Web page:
The decision does not appear to affect the rights of men held at the American naval base at Guantanamo Bay, Cuba. Judge Motz stressed that the court analysis was limited to those who have substantial connections to the United States and are seized and detained within its borders.Henry E. Hudson needs to wash his brain out with soap. There is no provision anywhere in our Constitution or in any other other civilized legal system that gives the president -- or anyone else -- the authority to detain people indefinitely without charge or hearing, based on anything -- let alone an uncorroborated accusation that the person being held is of a certain "type".
A dissenting judge in today’s decision, Henry E. Hudson, visiting from the Federal District Court for the Eastern District of Virginia, wrote that President Bush “had the authority to detain al-Marri as an enemy combatant or belligerent” because “he is the type of stealth warrior used by Al Qaeda to perpetrate terrorist acts against the United States.”
Jonathan Hafetz, the litigation director of the Liberty and National Security Project of the Brennan Center for Justice at New York University School of Law and one of Mr. Marri’s lawyers, said of the court’s decision: “This is landmark victory for the rule of law and a defeat for unchecked executive power. It affirms the basic constitutional rights of all individuals — citizens and immigrants - in the United States.”Let's not get carried away, Jonathan. It is a step in the right direction, but it is a very minor step -- one sure to be appealed forever and a day -- and it doesn't really guarantee anything, especially given the Chimp administration's track record when it comes to compliance with legal strictures.
Writing for the majority, Judge Motz ordered the trial judge in the case to issue a writ of habeas corpus directing the Pentagon “within a reasonable period of time” to do one of several things with Mr. Marri. He may be charged in the civilian court system; he may be deported; or he may be held as a material witness; or he may be released.We'll see how long it takes for them to get around to complying. Who decides what constitutes "a reasonable period of time"? The Pentagon itself?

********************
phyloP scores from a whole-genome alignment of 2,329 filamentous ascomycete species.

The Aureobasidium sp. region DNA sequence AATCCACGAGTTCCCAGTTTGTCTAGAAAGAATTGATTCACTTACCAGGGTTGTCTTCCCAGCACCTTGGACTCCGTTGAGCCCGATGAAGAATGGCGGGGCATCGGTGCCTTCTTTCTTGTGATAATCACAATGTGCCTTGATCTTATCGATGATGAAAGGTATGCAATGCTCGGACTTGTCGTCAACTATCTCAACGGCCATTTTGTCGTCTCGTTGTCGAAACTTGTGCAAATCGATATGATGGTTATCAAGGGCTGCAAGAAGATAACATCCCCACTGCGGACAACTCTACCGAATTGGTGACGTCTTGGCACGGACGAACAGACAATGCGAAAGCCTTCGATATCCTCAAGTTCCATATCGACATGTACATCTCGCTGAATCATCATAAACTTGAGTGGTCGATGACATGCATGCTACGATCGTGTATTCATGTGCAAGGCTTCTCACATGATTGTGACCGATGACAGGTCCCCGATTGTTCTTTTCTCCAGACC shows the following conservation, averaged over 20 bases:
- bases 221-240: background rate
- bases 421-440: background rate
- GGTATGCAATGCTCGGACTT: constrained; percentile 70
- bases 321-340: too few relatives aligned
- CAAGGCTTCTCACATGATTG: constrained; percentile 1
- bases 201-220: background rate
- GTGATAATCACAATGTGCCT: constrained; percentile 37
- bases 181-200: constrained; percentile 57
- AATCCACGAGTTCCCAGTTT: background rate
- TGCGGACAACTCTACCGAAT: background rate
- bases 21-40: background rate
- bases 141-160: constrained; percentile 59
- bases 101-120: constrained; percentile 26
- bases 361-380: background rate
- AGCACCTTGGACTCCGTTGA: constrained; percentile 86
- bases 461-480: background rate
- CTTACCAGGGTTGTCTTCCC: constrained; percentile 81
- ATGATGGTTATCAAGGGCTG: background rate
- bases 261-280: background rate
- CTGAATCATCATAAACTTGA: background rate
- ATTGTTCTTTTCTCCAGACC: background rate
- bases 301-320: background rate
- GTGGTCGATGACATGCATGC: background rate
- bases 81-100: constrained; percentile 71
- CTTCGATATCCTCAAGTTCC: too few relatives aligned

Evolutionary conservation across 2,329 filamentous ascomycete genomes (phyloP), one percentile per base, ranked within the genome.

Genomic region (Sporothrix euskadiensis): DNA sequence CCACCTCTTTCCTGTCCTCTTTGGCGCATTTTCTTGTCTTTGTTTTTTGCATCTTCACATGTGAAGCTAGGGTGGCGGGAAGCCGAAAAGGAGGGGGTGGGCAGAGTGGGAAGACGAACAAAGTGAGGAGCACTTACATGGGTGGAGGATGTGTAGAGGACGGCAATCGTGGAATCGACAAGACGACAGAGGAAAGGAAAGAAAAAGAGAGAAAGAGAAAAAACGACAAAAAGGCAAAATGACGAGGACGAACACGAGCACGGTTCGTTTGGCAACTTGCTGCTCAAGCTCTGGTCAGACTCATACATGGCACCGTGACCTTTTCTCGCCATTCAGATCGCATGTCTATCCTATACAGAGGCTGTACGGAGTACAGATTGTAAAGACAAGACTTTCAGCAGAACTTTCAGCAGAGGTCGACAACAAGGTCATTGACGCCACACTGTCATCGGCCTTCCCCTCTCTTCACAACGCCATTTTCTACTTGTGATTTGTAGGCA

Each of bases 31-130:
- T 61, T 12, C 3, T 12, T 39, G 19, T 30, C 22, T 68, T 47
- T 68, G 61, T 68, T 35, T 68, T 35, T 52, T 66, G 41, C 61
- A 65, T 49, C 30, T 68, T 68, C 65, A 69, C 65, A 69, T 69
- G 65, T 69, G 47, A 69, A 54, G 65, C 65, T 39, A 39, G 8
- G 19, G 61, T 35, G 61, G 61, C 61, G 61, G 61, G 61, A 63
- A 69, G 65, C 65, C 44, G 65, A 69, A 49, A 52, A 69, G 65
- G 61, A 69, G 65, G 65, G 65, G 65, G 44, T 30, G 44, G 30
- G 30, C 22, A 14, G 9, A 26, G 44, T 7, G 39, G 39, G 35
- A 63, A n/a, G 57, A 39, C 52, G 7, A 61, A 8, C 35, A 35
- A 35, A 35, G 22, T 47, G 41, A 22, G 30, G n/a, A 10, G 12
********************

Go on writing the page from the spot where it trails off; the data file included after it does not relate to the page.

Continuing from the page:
“But military detention of al-Marri,” Judge Motz wrote, “must cease.”
And what happens if the Pentagon fails to issue such a writ "within a reasonable period of time"? I'm certainly not planning to hold my breath.
For a much more thorough treatment of this case and the issues it raises, please visit Chris Floyd's excellent site, Empire Burlesque, and read what he has to say about this. I'll get you started:
Now we've got something going on. Now there's a little something to play for. This ruling draws a clear line in the sand on one of George W. Bush's most egregious abuses of the illegitimate power he was given (by the courts) in 2000: his self-proclaimed, arbitrary, unchecked right to designate anyone he pleases an "enemy combatant" and keep them locked up indefinitely in military detention.Please go read the rest. Click a few links, too.
Now it seems certain that the case will reach the Supreme Court, and we will have a clear-cut answer at last: Are we still a semblance of a Republic, where our liberties are inalienable – or is our freedom simply the "gift" of an autocrat (elected or otherwise), who can bestow it or take it away at his own will?
No problem; you can thank me later.